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County Seat - Chesterfield
John Tanner

      John Weatherford and John Tanner were apprehended in Chesterfield County on May 15, 1773. by virtue of a warrant issued by Col. Archibald Cary.

      On the day of their arrest John Tanner gave a Peace Bond, the original of which is still preserved and there follows a copy of it made by Mr. Philip V. Coghill, the present (1934) Clerk of Chesterfield County Court.

"May 1773

"Know all men by these presents that we John Tanner, John Clay and Richard Cheatham, are held and formally bound unto our Sovereign Lord the King in the sum of Three Hundred Pound Sterling money of Great Britain, that is to say that said John Tanner, in the sum of One Hundred pound and the said John Clay and Richard Cheatham each in the sum of Fifty Pounds, to be elevied on our goods and chattels for the use of our said Lord the King to the which payment well and truly to be made we bind ourselves our heirs &c.

"It witness whereof we have hereunto set our hands and seals this 15th day of May 1773.

"The condition of the above obligation is that whereas the above John Tanner an itinerant person calling himself an anibaptist preacher taken by my warrant and brought before, did on his examination confess that he has at divers times convened numbers of people in this County and more particular on this day did convene numbers and preach to them in this County, not being qualified by law so to do. which is contrary to law and tends to disturb the peace and good government of this colony. Now if the said John Tanner shall personally appear at the next Court to be holden for this County of Chesterfield there to answer such charge as shall be made against him for his said offence, and do not depart without leave of the Court, and shall moreover keep the peace and be of good behavior in the meanwhile then this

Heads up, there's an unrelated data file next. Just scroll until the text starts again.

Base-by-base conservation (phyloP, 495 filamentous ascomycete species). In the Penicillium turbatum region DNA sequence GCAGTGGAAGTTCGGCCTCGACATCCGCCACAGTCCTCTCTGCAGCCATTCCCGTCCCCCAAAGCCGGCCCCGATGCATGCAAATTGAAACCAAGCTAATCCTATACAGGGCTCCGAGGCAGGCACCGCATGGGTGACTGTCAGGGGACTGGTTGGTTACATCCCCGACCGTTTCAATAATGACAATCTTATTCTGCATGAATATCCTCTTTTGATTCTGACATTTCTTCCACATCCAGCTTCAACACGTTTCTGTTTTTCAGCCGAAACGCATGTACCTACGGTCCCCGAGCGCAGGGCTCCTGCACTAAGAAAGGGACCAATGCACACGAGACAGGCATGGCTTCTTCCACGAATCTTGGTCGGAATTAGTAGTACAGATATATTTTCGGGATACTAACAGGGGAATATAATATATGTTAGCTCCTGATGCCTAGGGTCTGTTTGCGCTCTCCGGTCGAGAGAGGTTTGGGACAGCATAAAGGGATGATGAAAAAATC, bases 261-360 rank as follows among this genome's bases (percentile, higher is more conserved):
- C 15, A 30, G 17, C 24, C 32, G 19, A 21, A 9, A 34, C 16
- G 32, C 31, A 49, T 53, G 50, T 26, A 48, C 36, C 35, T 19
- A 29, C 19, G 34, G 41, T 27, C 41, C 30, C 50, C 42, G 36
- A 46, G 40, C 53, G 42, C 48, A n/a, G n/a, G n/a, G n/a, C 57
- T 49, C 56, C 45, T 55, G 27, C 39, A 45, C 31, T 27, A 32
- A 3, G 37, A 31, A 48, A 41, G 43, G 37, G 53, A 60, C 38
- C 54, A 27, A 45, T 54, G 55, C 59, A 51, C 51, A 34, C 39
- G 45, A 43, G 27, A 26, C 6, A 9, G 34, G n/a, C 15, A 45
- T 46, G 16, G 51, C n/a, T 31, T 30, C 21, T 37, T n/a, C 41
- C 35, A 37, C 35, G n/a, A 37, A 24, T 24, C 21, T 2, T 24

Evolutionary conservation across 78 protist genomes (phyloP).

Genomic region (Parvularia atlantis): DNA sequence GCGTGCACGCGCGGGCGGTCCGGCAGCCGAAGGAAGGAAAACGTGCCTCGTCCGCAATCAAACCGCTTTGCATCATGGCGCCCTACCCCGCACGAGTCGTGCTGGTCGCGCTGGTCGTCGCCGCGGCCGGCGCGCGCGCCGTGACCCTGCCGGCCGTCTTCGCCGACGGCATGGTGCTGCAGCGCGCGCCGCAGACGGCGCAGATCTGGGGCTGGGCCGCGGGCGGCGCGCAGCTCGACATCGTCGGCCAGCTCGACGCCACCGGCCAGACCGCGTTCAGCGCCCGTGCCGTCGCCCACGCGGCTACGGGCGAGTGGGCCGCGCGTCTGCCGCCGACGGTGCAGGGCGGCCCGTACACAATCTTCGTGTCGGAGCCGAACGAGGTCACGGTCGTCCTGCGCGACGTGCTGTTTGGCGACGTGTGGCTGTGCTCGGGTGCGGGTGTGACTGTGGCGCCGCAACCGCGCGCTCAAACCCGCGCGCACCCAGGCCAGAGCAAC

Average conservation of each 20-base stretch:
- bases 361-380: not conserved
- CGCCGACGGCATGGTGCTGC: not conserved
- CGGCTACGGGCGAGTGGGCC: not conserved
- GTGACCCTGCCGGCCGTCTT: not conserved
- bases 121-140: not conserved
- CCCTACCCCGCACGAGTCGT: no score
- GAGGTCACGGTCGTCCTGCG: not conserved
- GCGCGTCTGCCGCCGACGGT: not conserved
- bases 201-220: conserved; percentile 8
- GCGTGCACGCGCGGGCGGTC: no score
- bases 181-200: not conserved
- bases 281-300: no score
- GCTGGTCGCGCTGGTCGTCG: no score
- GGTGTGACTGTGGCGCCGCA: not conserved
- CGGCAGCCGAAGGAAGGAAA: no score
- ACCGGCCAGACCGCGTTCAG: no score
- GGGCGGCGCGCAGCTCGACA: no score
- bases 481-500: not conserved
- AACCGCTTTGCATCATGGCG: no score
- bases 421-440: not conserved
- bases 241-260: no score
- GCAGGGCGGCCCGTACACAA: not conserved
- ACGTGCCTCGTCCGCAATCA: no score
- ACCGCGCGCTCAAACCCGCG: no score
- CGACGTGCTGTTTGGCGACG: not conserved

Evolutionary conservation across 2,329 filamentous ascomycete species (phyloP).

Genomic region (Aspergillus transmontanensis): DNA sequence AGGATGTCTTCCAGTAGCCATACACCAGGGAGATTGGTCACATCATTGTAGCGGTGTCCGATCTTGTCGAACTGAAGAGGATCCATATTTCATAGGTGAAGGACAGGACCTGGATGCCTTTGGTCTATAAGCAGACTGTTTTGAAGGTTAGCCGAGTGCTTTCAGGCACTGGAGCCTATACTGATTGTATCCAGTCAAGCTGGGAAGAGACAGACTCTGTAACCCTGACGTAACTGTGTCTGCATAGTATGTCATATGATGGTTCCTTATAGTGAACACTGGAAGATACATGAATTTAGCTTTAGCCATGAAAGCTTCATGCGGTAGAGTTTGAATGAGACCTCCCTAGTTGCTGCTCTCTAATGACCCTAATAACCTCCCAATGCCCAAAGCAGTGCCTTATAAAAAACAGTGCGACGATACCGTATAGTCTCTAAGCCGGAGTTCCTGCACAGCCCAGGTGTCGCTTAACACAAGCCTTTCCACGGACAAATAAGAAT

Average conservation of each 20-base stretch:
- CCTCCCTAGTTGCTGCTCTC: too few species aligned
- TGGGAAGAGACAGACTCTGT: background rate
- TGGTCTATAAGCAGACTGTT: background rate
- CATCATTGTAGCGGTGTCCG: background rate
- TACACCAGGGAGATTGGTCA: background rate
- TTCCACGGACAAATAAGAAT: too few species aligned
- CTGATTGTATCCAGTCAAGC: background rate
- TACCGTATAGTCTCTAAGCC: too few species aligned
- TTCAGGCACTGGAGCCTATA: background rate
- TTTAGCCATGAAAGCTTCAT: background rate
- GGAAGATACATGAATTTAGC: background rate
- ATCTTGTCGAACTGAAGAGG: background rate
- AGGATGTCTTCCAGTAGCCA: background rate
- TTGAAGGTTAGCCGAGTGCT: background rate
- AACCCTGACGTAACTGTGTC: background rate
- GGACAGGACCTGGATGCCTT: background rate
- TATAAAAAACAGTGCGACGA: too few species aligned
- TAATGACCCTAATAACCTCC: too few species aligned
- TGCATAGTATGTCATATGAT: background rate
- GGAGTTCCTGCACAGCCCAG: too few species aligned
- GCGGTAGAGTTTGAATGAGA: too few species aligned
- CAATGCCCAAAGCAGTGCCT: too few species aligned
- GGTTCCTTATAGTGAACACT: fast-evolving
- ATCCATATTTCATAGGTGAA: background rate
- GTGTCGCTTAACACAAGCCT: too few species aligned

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obligation to be void, other ways to remain in full force and virtue.
            John Tanner
            John Clay
            Richard Cheatham."
            "Acknowledged before me
            Archibald Cary."

      It is worthy of notice that Elder Clay (who was also confined at one time in a Virginia jail for preaching the Gospel), was one of Elder Tanner's bondsmen, and the careful reader may have discovered an error in this bond. "Three Hundred Pounds" is the sum first named, but when it was apportioned among the prisoner and his bondmen only "Two Hundred Pounds" were levied.

      When the court convened nearly three weeks later both John Tanner and John Weatherford were present, and were tried before seven "Gentlemen Justices" on June 4, 1773.

John Tanner
Imprisoned in Chesterfield County
Duration of Imprisonment Unknown

      The official Court record is found in Order Book Number 5, of the Chesterfield County records, pages 278 and 280, the names of the Justices and the day the Court convened being found on page 278 as follows:

"At a court held for Chesterfield County, June 4, 1773. "Present, Archibald Cary, John Archer, Joseph Bass, Bernard Markham, Benja. Branch, John Archer, Junr., and Francis Goode, Gent. Justices."
      Then on page 280 the court's action is recorded as follows:
"John Tanner & John Weatherford appearing in Court being taken up by a Warrant issued by Archibald Cary Gent, for that purpose and acknowledging themselves to be of the religious Sect called Baptists and that they had practiced preaching and assembling the people together in this and other Counties of this Colony without having any License

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for so doing On Consideration of the premises the Court adjudging them on that account guilty of a Breach of the peace & good Behaviour Where upon Ordered that they give Surety for their good Behavior and keeping the peace for the space of one year each in the penalty of L50 with two Sureties in penalty of L25 each and be committed to Goal [jail] til they do so."